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I have recently installed Mathematica 9 on my macbook pro, os version 10.6.8. As you can see in the minimal example notebook you can download here:

https://dl.dropbox.com/u/1163801/crashing_notebook.nb

when I simply run a sequence of inputs everything is fine, bit as soon as I put exactly the same inputs into a function of two variables and call this function with the same parameters used before the UI crashes. This doesn't happen for all functions, but for this one it does. Any ideas?

Any help would be very much appreciated.

PS: Don't ask why I define a constant to be a function of S, this will be used as a function of S later.

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You're using N as a variable in the function definition. It is highly recommended that you don't start your symbol names with a capital letter to avoid these conflicts, and care must be taken if you choose to ignore the recommendation. It is especially important when you are only using a single letter. –  rcollyer Jan 16 '13 at 15:55
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Consider f[x_, N_] := N[x, N]. With this definition, f[Pi, 20] evaluates to 20[π, 20]. Not what you would want, is it? Your code does something like that. –  m_goldberg Jan 16 '13 at 16:47
    
@Nasser In fact in this example N is coloured green in the function, which can be a warning sign. –  Szabolcs Jan 16 '13 at 18:29
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closed as too localized by rcollyer, whuber, Sjoerd C. de Vries, belisarius, Artes Jan 16 '13 at 21:18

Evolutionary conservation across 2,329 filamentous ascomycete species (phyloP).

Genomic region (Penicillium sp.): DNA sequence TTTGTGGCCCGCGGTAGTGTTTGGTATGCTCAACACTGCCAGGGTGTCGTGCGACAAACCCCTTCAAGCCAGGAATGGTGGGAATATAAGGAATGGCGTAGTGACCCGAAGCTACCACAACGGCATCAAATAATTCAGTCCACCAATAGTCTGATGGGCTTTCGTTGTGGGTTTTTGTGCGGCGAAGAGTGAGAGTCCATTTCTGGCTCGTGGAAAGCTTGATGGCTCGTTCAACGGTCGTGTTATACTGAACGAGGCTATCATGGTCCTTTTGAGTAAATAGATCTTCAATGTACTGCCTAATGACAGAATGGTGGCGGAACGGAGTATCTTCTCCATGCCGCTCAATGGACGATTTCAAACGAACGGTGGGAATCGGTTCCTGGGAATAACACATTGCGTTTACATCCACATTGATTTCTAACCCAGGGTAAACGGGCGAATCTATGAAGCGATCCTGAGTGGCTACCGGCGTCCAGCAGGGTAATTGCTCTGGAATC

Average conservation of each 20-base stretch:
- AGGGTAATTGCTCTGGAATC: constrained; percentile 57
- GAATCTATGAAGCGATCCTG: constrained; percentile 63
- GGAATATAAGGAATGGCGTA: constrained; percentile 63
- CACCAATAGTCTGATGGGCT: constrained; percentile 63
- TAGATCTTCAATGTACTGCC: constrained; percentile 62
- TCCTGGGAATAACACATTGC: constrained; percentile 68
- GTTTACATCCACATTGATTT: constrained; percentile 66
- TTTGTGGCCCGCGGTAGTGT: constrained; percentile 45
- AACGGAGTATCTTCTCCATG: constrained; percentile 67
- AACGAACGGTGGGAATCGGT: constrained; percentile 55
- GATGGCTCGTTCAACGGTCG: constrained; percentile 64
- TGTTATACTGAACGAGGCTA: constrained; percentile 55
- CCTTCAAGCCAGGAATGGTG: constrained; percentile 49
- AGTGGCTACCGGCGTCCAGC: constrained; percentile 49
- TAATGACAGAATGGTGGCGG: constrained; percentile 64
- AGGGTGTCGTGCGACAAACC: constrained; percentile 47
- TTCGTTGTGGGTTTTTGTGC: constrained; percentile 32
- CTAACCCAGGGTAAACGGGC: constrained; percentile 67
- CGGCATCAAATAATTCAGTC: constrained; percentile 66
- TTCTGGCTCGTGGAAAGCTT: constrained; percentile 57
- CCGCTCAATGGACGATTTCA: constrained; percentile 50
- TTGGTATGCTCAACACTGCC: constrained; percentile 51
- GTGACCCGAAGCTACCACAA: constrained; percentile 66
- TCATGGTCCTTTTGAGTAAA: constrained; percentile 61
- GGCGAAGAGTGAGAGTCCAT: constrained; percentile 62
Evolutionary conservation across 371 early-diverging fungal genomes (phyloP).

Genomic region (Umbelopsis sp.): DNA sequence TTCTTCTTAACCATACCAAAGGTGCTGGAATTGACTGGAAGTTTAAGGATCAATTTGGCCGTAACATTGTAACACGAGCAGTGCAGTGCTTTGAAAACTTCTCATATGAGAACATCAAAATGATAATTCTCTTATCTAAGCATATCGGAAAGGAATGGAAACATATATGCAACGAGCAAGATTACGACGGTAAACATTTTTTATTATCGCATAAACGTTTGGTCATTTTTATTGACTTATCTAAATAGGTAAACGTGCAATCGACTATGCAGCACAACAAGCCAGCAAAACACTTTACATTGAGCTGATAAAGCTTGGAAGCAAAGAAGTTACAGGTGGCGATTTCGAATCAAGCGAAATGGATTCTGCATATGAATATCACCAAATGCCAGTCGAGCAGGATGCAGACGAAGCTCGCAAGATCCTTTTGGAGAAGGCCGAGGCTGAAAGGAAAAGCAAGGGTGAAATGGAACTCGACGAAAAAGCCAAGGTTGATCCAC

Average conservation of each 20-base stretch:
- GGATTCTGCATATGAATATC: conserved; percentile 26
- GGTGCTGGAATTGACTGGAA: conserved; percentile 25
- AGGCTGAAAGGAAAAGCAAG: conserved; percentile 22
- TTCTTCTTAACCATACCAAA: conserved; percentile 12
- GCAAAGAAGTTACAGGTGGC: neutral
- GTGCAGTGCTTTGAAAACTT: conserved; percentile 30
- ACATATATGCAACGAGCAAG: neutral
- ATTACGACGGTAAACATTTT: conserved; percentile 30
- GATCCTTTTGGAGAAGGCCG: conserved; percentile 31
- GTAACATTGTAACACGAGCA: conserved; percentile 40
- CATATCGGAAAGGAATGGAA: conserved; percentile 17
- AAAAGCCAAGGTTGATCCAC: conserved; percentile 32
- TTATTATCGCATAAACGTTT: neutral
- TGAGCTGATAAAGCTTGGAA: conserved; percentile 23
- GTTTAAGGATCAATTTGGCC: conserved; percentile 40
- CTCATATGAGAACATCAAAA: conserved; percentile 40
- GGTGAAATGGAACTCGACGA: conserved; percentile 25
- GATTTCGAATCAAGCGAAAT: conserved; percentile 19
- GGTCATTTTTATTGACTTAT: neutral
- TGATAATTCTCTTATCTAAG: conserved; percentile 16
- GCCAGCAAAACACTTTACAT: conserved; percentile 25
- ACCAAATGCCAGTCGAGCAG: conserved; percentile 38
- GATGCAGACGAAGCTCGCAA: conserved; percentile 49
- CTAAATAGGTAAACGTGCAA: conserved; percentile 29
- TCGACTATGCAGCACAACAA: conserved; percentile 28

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1 Answer

To expand on the comment by @rcollyer, that is exactly the source of trouble here. You have effectively disabled the numeric evaluation. The table of symbolic results gets huge quickly. As an experiment (to be done with caution) remove the N[] wrappers from the Erf evaluations. Then do

res = makeFirstCrossing[1, 25];

(And make good and well sure you use that semicolon.)

The result has a LeafCount of 586830445. I've no doubt that you are simply running out of memory.

If you change the pattern variable from N_ to n_ and likewise change the two usages at the beginning of the function then it will behave itself.

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Thank you! Problem solved. (Though I am a little angry at myself for not seeing that...) –  Joschka Beyer Jan 16 '13 at 17:23
    
+1, for the quote "And make good and well sure you use that semicolon." alone! –  rcollyer Jan 16 '13 at 17:59
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